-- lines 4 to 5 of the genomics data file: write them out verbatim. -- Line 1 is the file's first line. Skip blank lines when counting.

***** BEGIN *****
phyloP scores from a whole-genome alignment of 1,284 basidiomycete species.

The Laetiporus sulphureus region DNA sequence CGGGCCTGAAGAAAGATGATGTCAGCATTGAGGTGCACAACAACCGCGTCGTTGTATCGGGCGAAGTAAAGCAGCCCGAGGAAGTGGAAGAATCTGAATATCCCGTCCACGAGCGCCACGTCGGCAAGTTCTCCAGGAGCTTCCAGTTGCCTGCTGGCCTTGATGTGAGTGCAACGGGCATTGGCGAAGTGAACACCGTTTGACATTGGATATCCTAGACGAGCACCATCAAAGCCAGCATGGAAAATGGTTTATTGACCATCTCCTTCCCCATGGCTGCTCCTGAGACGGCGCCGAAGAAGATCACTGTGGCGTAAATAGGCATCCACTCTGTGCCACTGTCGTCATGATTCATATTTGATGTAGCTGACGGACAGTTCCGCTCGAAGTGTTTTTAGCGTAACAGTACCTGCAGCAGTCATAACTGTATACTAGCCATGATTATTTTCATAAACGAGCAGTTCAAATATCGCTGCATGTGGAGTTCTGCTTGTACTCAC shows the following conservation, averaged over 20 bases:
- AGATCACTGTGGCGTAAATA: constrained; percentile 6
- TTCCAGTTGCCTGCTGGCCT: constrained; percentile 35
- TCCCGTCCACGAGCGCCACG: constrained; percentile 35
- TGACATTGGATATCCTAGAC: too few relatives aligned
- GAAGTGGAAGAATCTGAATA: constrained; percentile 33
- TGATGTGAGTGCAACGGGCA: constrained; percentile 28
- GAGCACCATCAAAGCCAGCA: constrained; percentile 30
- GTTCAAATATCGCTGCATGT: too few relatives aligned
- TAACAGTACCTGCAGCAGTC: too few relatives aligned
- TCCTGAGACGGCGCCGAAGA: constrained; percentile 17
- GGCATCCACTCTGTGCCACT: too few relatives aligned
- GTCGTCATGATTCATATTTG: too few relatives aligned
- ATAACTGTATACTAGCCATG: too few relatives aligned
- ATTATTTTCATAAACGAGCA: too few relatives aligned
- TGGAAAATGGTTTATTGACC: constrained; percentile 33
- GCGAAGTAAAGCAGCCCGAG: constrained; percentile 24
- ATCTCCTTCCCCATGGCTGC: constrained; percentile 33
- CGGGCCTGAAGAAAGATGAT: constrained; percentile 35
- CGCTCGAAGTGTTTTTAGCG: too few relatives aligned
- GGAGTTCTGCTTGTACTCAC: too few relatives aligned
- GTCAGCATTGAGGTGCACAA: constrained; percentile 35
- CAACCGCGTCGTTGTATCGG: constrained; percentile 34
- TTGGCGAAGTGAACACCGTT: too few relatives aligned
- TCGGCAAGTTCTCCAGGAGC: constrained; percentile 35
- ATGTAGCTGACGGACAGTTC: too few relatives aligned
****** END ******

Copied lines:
- TTCCAGTTGCCTGCTGGCCT: constrained; percentile 35
- TCCCGTCCACGAGCGCCACG: constrained; percentile 35